Microsoft scraps clause in licensing contracts for PC firms

Microsoft is to scrap a clause in its licensing contracts with PC manufacturers that prevents them from enforcing any hardware...

Microsoft is to scrap a clause in its licensing contracts with PC manufacturers that prevents them from enforcing any hardware patents they have that may have implications for software.

The so-called non-assert clause will be removed from all licensing agreement renewals for the Windows operating system from August.

"We recently reviewed this provision again after receiving comments on it from some of our original equipment manufacturer customers and have decided to delete the provision in its entirety from the next round of OEM contracts," said Microsoft spokesman Tom Brookes.

He denied that investigations of Microsoft by European and Japanese competition regulators led to the scrapping of the clause. "It's coincidental," he said.

Hardware manufacturers such as IBM, Dell, Hitachi and Toshiba have signed these non-assert clauses because they cannot afford to offer computers without Windows, said Thomas Vinje, a partner in the Brussels office of the law firm Clifford Chance, and whose clients include Dell and Fujitsu.

Vinje claimed the clause acted as a big disincentive for OEMs to innovate. For example, if IBM patented a method for speeding up the operations of a computer, the company would not be able to enforce that patent to prevent Microsoft or any other competing hardware manufacturer from using the technology.

"The commission has looked at these clauses in the past but it has never issued a ruling," Vinje said.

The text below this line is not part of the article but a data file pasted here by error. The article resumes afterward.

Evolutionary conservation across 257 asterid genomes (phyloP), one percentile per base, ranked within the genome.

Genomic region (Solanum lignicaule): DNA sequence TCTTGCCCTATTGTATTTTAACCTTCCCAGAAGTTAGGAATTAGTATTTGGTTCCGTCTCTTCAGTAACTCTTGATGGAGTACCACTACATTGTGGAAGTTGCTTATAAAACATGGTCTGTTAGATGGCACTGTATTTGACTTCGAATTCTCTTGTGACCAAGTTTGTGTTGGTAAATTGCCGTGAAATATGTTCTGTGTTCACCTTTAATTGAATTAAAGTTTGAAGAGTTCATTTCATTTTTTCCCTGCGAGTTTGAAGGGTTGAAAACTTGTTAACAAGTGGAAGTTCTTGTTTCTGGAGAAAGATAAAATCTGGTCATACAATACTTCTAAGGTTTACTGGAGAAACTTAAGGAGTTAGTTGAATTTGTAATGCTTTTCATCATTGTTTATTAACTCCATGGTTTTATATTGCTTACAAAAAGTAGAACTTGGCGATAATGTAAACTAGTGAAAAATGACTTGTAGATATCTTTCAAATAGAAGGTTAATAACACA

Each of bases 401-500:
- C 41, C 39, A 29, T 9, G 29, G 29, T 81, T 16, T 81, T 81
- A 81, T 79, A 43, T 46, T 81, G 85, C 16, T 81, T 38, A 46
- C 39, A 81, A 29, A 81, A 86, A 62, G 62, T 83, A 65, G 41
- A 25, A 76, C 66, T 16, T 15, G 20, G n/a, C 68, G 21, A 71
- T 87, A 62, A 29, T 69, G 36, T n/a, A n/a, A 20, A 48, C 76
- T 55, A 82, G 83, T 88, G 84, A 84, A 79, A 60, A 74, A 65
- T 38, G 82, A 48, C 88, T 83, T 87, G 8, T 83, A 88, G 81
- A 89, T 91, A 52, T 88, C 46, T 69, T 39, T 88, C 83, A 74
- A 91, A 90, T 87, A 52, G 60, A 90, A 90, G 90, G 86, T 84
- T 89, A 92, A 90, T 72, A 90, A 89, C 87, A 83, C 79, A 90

In 2001, the commission closed an investigation of the non-assert clause after Microsoft reached a settlement with an unnamed British OEM that sparked the investigation by complaining to the European competition regulator.

"We briefly looked into the patent-related clause as a result of a complaint in 2000 by a company that had a patent-related dispute in the US, but did not pursue the case as it was settled between the companies concerned," commission spokeswoman Amelia Torres said.

The commission's inquiry into Microsoft Windows licensing agreements with hardware manufacturers could still form the basis of a separate antitrust investigation, even if the non-assert clause is scrapped later this year.

The letters to the 22 OEMs also asks them about clauses in their contracts with Microsoft which, the Commission suspects, are designed to create obstacles to open-source software.

"There are several provisions in the contracts that are designed to act as road blocks to open-source software running on PCs," Vinje said. "The commission also asked about these."

There is no timeframe for the commission's investigation.

The inquiry is separate from an antitrust lawsuit being conducted by the commission. The antitrust case focuses on Microsoft's policy of bundling its audio-video Media Player software into successive versions of Windows.

The commission has accused Microsoft of abusing the dominant position of Windows to foreclose the market for multimedia software. It also accuses Microsoft of abusing its dominance of PC-operating system software into the market for low-end server operating systems.

Paul Meller writes for IDG News Service

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